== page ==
The USF Contemporary Art Museum (USFCAM) hosted a symposium Friday to discuss its exhibit on Brazilian social and political issues that debuted later that evening.
The exhibit, Histórias/Histories: Contemporary Art from Brazil, features work from prominent Brazilian artists Luiz Zerbini, Caio Reisewitz, Jonathas de Andrade, Sonia Gomes and Virginia de Medeiros.
In attendance were Reisewitz, Sandra Cinto — another artist whose work would be featured in a concurrent installation — as well as Noel Smith, curator of Histórias/Histories, and Margaret Miller, the director of the Institute for Research and Art, which includes the USFCAM.
“The artists that Noel Smith and her collaborator, Agnaldo Farias, professor at the School of Architecture and Urbanism at the University of São Paulo, have selected for the exhibition works that creatively and strategically reflect on current realities in Brazil informed by aspects of art history, colonialism, economics, progress and a range of social issues,” Miller said.
“This exhibition underscores our primary mission to bring to the university and the Tampa Bay community vital investigative and scholarly exhibitions with related educational programs that provoke dialogue.”
Reisewitz, born in São Paulo, is considered one of Brazil’s leading contemporary photographers whose work has been shown in Paris, Rio de Janeiro, Amsterdam, New York and Barcelona. Both of his parents were of German decent, and after his father died when he was 18 years old, he decided to move there, where he studied fine arts and specialized in photography. Some of his most memorable pieces are his collages, which emphasize the combination and contrast of modern architecture and nature.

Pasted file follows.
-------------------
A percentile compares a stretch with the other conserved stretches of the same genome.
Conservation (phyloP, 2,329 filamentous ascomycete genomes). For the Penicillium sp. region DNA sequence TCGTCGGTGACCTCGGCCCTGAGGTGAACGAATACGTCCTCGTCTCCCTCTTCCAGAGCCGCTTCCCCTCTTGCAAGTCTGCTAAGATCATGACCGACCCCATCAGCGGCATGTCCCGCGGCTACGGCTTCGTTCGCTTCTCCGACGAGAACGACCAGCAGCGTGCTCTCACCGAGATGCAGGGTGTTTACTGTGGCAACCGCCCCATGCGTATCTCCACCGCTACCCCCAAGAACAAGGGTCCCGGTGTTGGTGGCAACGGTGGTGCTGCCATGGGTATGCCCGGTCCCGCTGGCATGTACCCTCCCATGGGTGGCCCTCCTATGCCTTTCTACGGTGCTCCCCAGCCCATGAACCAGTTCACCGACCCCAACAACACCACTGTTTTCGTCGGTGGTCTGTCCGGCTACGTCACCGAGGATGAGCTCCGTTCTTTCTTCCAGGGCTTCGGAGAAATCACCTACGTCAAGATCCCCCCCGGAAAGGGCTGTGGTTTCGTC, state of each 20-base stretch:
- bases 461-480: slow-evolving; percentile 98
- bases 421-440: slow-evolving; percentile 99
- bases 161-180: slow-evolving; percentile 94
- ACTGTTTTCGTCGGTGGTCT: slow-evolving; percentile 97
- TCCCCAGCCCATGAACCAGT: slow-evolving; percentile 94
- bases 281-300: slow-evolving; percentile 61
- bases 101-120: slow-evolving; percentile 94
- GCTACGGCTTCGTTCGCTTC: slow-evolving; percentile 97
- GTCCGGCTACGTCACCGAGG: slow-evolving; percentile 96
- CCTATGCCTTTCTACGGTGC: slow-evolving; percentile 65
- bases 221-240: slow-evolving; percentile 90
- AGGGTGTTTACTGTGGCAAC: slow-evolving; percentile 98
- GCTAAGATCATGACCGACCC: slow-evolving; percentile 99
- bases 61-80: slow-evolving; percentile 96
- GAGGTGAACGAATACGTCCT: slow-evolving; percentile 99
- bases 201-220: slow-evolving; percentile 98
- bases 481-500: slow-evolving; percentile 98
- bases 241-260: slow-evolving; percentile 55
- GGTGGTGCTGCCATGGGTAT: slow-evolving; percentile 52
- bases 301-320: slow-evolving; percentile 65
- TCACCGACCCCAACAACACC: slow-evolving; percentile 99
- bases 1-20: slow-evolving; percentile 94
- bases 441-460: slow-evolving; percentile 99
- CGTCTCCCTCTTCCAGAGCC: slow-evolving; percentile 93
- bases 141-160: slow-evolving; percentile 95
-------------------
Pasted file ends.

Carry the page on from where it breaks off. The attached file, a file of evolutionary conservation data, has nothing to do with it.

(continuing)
“For me, it’s also very important to speak in my work about the social contrast, about the environment,” Reisewitz said. “I speak a lot about the poor situation of the forest and also social situation that the city grows and eats the forest.
“For me, the architectura is super related to the human activity.”
After the brief explanation of the gallery and the types of works displayed, the floor was open to questions for both the curator and artists.
“I hope they (the students) learn something. First of all, that they enjoy seeing the art. And second of all, that they learn a little something about Brazil,” Smith said. “Brazil shares a lot of problems with the U.S. — water problems, homelessness, violence, all of these things. These are not social issues that are just happening in Brazil; we share them. So, I think in some ways they may help us to gain a little bit of a perspective on the things we share, the things we don’t share, bring us a little closer together.”
Reisewitz said he hopes to inspire reflection in the students as they view his artworks.
He will be returning to USF for another lecture about water, or the lack thereof, at the Patel Center Auditorium Feb. 25 at 7 p.m. Histórias/Histories will remain in the USFCAM until Mar. 5.